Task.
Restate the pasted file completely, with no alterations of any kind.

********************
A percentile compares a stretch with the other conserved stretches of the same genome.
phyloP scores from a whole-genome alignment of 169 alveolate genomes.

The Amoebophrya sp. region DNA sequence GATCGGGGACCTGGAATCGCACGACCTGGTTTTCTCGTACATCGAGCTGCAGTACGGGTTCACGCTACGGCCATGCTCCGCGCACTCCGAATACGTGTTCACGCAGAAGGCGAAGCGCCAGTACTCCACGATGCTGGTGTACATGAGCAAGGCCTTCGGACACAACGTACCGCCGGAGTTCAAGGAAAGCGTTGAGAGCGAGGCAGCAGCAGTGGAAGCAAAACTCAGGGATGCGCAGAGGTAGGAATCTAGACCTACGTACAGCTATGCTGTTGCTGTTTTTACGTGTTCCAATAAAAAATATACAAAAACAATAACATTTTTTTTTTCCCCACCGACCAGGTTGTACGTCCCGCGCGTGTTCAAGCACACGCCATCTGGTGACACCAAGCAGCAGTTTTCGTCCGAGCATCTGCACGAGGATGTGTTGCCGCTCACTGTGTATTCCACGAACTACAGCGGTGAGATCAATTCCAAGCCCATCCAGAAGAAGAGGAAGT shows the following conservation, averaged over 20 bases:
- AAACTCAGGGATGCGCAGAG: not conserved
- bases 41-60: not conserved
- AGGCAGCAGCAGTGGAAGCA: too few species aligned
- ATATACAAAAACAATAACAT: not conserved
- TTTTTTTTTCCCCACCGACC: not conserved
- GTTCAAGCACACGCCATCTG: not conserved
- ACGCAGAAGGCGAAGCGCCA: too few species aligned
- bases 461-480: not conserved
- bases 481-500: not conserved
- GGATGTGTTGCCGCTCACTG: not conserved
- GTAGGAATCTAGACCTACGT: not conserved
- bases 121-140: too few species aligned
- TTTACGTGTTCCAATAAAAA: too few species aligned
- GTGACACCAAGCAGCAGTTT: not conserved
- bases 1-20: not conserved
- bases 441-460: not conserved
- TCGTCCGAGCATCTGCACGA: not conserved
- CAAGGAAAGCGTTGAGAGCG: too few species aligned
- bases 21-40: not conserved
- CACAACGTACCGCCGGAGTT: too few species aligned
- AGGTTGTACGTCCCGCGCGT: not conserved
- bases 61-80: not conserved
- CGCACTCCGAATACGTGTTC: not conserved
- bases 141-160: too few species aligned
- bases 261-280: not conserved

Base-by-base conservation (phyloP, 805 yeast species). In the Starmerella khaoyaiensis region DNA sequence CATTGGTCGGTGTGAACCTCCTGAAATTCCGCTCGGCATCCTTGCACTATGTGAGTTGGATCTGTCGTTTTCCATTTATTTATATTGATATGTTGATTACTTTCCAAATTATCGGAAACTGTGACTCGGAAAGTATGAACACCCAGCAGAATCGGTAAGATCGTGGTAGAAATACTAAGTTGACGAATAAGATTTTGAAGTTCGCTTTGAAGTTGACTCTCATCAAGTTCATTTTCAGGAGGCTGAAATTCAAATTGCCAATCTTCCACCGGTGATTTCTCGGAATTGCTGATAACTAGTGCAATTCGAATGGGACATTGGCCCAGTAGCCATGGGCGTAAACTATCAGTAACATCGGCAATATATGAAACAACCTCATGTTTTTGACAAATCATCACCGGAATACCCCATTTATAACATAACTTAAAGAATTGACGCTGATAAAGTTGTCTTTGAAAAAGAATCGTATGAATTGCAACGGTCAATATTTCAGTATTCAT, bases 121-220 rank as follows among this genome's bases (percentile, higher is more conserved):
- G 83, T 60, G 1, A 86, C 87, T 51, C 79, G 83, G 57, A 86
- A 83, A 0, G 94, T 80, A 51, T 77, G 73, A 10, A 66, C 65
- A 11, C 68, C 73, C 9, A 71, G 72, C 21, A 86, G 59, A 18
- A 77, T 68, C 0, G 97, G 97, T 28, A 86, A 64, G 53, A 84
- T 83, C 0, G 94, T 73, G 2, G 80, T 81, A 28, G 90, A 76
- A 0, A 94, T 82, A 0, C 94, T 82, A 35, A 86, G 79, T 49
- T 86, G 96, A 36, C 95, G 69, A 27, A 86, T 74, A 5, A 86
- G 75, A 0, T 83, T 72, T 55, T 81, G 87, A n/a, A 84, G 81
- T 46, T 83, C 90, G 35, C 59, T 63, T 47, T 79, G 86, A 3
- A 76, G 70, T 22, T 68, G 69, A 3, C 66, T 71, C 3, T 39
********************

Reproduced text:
A percentile compares a stretch with the other conserved stretches of the same genome.
phyloP scores from a whole-genome alignment of 169 alveolate genomes.

The Amoebophrya sp. region DNA sequence GATCGGGGACCTGGAATCGCACGACCTGGTTTTCTCGTACATCGAGCTGCAGTACGGGTTCACGCTACGGCCATGCTCCGCGCACTCCGAATACGTGTTCACGCAGAAGGCGAAGCGCCAGTACTCCACGATGCTGGTGTACATGAGCAAGGCCTTCGGACACAACGTACCGCCGGAGTTCAAGGAAAGCGTTGAGAGCGAGGCAGCAGCAGTGGAAGCAAAACTCAGGGATGCGCAGAGGTAGGAATCTAGACCTACGTACAGCTATGCTGTTGCTGTTTTTACGTGTTCCAATAAAAAATATACAAAAACAATAACATTTTTTTTTTCCCCACCGACCAGGTTGTACGTCCCGCGCGTGTTCAAGCACACGCCATCTGGTGACACCAAGCAGCAGTTTTCGTCCGAGCATCTGCACGAGGATGTGTTGCCGCTCACTGTGTATTCCACGAACTACAGCGGTGAGATCAATTCCAAGCCCATCCAGAAGAAGAGGAAGT shows the following conservation, averaged over 20 bases:
- AAACTCAGGGATGCGCAGAG: not conserved
- bases 41-60: not conserved
- AGGCAGCAGCAGTGGAAGCA: too few species aligned
- ATATACAAAAACAATAACAT: not conserved
- TTTTTTTTTCCCCACCGACC: not conserved
- GTTCAAGCACACGCCATCTG: not conserved
- ACGCAGAAGGCGAAGCGCCA: too few species aligned
- bases 461-480: not conserved
- bases 481-500: not conserved
- GGATGTGTTGCCGCTCACTG: not conserved
- GTAGGAATCTAGACCTACGT: not conserved
- bases 121-140: too few species aligned
- TTTACGTGTTCCAATAAAAA: too few species aligned
- GTGACACCAAGCAGCAGTTT: not conserved
- bases 1-20: not conserved
- bases 441-460: not conserved
- TCGTCCGAGCATCTGCACGA: not conserved
- CAAGGAAAGCGTTGAGAGCG: too few species aligned
- bases 21-40: not conserved
- CACAACGTACCGCCGGAGTT: too few species aligned
- AGGTTGTACGTCCCGCGCGT: not conserved
- bases 61-80: not conserved
- CGCACTCCGAATACGTGTTC: not conserved
- bases 141-160: too few species aligned
- bases 261-280: not conserved

Base-by-base conservation (phyloP, 805 yeast species). In the Starmerella khaoyaiensis region DNA sequence CATTGGTCGGTGTGAACCTCCTGAAATTCCGCTCGGCATCCTTGCACTATGTGAGTTGGATCTGTCGTTTTCCATTTATTTATATTGATATGTTGATTACTTTCCAAATTATCGGAAACTGTGACTCGGAAAGTATGAACACCCAGCAGAATCGGTAAGATCGTGGTAGAAATACTAAGTTGACGAATAAGATTTTGAAGTTCGCTTTGAAGTTGACTCTCATCAAGTTCATTTTCAGGAGGCTGAAATTCAAATTGCCAATCTTCCACCGGTGATTTCTCGGAATTGCTGATAACTAGTGCAATTCGAATGGGACATTGGCCCAGTAGCCATGGGCGTAAACTATCAGTAACATCGGCAATATATGAAACAACCTCATGTTTTTGACAAATCATCACCGGAATACCCCATTTATAACATAACTTAAAGAATTGACGCTGATAAAGTTGTCTTTGAAAAAGAATCGTATGAATTGCAACGGTCAATATTTCAGTATTCAT, bases 121-220 rank as follows among this genome's bases (percentile, higher is more conserved):
- G 83, T 60, G 1, A 86, C 87, T 51, C 79, G 83, G 57, A 86
- A 83, A 0, G 94, T 80, A 51, T 77, G 73, A 10, A 66, C 65
- A 11, C 68, C 73, C 9, A 71, G 72, C 21, A 86, G 59, A 18
- A 77, T 68, C 0, G 97, G 97, T 28, A 86, A 64, G 53, A 84
- T 83, C 0, G 94, T 73, G 2, G 80, T 81, A 28, G 90, A 76
- A 0, A 94, T 82, A 0, C 94, T 82, A 35, A 86, G 79, T 49
- T 86, G 96, A 36, C 95, G 69, A 27, A 86, T 74, A 5, A 86
- G 75, A 0, T 83, T 72, T 55, T 81, G 87, A n/a, A 84, G 81
- T 46, T 83, C 90, G 35, C 59, T 63, T 47, T 79, G 86, A 3
- A 76, G 70, T 22, T 68, G 69, A 3, C 66, T 71, C 3, T 39